By Ellen Laipson, Special to CNN
Editor’s note: Ellen Laipson is president and CEO of the Stimson Center, a nonprofit and nonpartisan international security think tank. The views expressed are her own.
Following recent meetings in Saudi Arabia, U.S. Secretary of State John Kerry said, “Our relationship is strategic, it is enduring and it covers a wide range.” But his Saudi counterpart, Foreign Minister Saud al-Faisal, politely acknowledged differences with the United States, stating that “a true relationship between friends is based on sincerity, candor and frankness.”
The Saudi foreign minister tried to tamp down talk of a major rift, based on recent pronouncements by senior Saudi officials that conveyed a deep frustration in Riyadh about international cooperation on the key issues facing the Middle East: the Syrian crisis, the Palestine question and Iran’s nuclear ambitions.
The Saudis have staked out positions on each issue that do not align with major world capitals, highlighting the limits of the kingdom’s efforts to shape the regional environment and project Saudi power and influence. And, as the kingdom expands its global role and seeks recognition as a more independent actor, its reliance on the United States is understandably under stress.
But while disagreements over crisis management in the region have long been part of the U.S.-Saudi relationship, which still has a broader strategic purpose involving global energy security and preventing an outside hegemon from dominating the region, Saudi relations with the United Nations are now also fraught with confusion. After lobbying hard to win a rotating seat on the U.N. Security Council, Saudi Arabia decided it did not want to be a member of the club that was so feckless on Syria, and so declined the seat. (Although it has tried to make amends by praising the U.N.’s humanitarian work and insists it has not given up on the institution).
On Syria, the most acute issue, the Saudi position in spirit converges with that of other nations: President Bashar al-Assad must go. But in practice, the Saudis take a one-dimensional approach with little room for diplomacy or compromise. Saudi Arabia insists that the United States should have followed through with its threat to strike the Syrian regime; that the Syrian opposition needs more lethal means to level the battlefield; and that any internal divisions among the opposition groups are of less consequence than the overarching goal of ousting al-Assad. At the same time, the Saudis show little sign of planning for a post-Assad government.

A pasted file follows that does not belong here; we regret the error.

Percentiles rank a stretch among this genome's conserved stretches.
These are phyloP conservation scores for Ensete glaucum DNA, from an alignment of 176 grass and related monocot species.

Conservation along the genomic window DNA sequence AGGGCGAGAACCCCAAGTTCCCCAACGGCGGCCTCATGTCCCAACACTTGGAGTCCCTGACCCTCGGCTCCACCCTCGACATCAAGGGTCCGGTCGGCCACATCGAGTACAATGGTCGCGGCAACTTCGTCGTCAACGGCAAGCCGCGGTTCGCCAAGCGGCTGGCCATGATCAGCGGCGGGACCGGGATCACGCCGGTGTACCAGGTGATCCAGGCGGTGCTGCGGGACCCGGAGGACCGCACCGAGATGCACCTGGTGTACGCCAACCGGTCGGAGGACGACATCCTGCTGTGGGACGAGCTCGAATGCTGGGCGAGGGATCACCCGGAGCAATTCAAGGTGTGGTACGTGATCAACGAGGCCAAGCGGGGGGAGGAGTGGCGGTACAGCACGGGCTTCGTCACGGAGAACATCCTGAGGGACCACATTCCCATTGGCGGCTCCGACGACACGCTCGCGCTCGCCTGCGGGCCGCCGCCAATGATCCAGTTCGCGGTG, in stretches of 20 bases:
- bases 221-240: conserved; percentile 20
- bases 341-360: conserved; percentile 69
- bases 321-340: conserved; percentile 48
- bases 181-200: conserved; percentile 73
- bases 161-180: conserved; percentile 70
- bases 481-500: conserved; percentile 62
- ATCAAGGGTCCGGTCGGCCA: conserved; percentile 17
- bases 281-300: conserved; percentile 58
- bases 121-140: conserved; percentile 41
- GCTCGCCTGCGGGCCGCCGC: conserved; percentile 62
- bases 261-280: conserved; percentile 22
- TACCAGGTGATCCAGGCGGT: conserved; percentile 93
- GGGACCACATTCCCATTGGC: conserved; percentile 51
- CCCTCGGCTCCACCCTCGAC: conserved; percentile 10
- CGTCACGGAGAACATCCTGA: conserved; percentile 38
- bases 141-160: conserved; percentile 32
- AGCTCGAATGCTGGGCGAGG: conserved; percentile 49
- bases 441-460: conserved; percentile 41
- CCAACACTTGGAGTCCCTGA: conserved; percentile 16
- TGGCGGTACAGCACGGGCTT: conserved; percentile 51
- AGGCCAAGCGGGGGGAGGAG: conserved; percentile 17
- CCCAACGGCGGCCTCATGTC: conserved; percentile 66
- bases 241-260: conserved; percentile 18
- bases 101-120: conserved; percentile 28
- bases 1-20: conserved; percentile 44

What’s behind the Saudi passion for regime change in Damascus? It could be linked to the strategic setback they experienced when a Shia-majority government replaced Saddam Hussein in Iraq. Having once supported the Syrian regime, the Saudis are now deeply committed to establishing a Sunni-majority government in Damascus, apparently regardless of the ideology of any new leadership. Regardless, Syria has become the straw that broke the camel’s back. The Saudis have long been dismayed, if not disdainful, of Western countries’ failure to achieve meaningful progress on the Arab-Israeli front and while their criticism is aimed largely at the U.S. and its inability to moderate Israeli behavior, it is equally harsh on the United Nations as an institution.
Iran is a more existential issue for the Saudis. There is little relief for the Saudis at the prospect of an improved atmosphere for nuclear talks, suggesting that it’s Iran’s enduring power and size that matter, not the particulars of its nuclear activities.
Having pledged to prevent the full nuclearization of Iran, the United States is newly suspect in the eyes of the Saudis for giving diplomacy a chance. The Saudis have lurched between wanting closer security cooperation with Washington to deal with the Iranian threat and fearing that the U.S. will be lured into a new strategic relationship with Iran at their expense.
Each of these issues relates to the Saudi attitude toward the international system more broadly, not just its disappointment with Washington’s foreign policies. As a rising power, finding a comfortable role in global governance is not always a smooth process.
Saudi Arabia’s power in the international system derives from its energy and financial clout. A member of the G20, Saudi Arabia is one of the smallest in terms of population (only Australia is smaller). In addition, Saudi Arabia is one of only three nations in the G20 (along with Indonesia and Argentina) that do not belong to other major global economic groupings.
Of course, some rising middle powers work hard to be useful at the multilateral level, to expand their influence beyond their region and to develop new political capabilities to shape the international agenda. South Korea, for example, sees multilateralism as a means to achieve more global influence and to makes its brand known beyond its Asian neighborhood. Ironically, though, Saudi Arabia’s attitude to multilateralism looks more like that of its archrival Iran – both countries want respect and recognition at the global level, but are deeply mistrustful of the institutions created by the great powers, and see the established rules as flawed and biased.
Saudi Arabia’s other unique attribute is its soft power, which derives from its role as custodian of Islam’s holiest places. Ultimately, Saudi diplomacy will need to manage multiple roles that are not working together smoothly lately: its instinct to assert regional leadership with absolutist positions on the neighborhood’s conflicts, its desire to be recognized as an independent global actor, not subservient to the interests of its Western partners, and its intangible power as advocate for Sunni Islam.